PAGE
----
The U.S. and many other countries have rating systems for video and audio media to let parents know if the material is explicit or otherwise suitable/unsuitable for their children based on age. If your child uses your iPhone/iPad/Apple TV/Mac and you are concerned with what content they may be viewing, you probably want to restrict it somehow. This can be a headache considering how many sources there are.
iOS has extensive settings that allow you to control and restrict what content your kids are allowed to see, what they are allowed to purchase, what apps they can use and even how much screen time per app they are allowed. The Apple TV doesn't have quite the same amount of parental controls, but you can still certainly block in-app purchases, restrict viewing content and set some other boundaries.
There is an easy way to block websites on the iPhone or iPad. Whether it be on a child's device or for some other reason, Safari on iOS delivers a few ways to limit access to adult content in general, or prevent visits to specific websites. Blocking websites is possible using the built-in Restrictions on the iPhone, iPad and iPod touch.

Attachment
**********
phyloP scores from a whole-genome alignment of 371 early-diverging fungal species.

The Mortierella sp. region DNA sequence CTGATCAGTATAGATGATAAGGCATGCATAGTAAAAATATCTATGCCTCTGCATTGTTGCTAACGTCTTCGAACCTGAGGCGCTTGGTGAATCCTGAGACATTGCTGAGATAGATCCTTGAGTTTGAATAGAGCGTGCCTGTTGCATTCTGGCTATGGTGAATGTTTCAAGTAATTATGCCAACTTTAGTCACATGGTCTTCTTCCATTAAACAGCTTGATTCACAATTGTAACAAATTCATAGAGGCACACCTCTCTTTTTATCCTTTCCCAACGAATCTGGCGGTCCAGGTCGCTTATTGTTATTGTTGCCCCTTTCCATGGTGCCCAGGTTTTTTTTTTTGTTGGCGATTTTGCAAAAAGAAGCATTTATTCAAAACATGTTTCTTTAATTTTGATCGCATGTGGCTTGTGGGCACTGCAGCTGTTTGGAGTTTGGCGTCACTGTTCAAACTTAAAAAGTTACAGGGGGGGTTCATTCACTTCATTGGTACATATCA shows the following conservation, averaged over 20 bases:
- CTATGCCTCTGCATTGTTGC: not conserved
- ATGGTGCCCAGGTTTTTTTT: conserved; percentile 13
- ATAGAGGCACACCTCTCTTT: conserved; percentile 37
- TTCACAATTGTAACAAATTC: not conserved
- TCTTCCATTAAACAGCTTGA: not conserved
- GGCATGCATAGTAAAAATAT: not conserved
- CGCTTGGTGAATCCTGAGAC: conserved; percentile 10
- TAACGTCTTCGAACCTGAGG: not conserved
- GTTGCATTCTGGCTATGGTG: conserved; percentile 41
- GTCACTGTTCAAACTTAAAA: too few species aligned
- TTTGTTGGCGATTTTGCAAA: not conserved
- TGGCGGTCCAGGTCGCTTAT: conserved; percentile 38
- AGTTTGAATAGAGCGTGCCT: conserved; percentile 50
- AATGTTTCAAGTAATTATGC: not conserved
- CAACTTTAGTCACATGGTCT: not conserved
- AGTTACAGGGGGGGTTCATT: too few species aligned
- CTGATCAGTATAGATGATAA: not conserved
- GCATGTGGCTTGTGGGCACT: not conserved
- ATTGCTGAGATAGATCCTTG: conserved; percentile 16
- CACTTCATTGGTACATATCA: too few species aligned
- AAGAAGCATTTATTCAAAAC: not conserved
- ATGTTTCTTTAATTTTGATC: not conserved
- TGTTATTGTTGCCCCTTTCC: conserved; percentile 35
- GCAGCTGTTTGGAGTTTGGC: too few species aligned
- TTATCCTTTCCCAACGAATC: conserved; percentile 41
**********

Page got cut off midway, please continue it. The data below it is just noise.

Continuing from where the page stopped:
Whether you're a parent of an existing iPhone owner, or you've recently decided to give in to your kid's incessant pleading for a new iPhone, you may find yourself wondering if you can leverage your son or daughter's shiny gift to keep tabs on him/her. The answer is that, yes, but you will need to convince them to give you the password to their Apple account, or accept your location requests through Find My Friends.
Now, before we go on, let's go over what we know about kids and parents. Kids, especially teenagers, are astoundingly moronic, impulse driven idiots that are typically completely ignorant of their own mortality who spend their time traveling in packs looking for opportunities to trump each other's stupidity. Parents, especially American ones, are overwhelmingly paranoid, obsessive, overbearing blowhards that misidentify harmless coming of age behavior and experiences as threats to their child's well being while ignoring real threats to their mental and physical health such as television and run-amok consumerism.
Apple doesn't allow X-rated adult content on the App Store, but it does allow apps with violence, explicit language and other adult themes. Apple has created an app rating system, like the MPAA movie rating system, to help parents monitor their children's App Store downloads.
App Store Ratings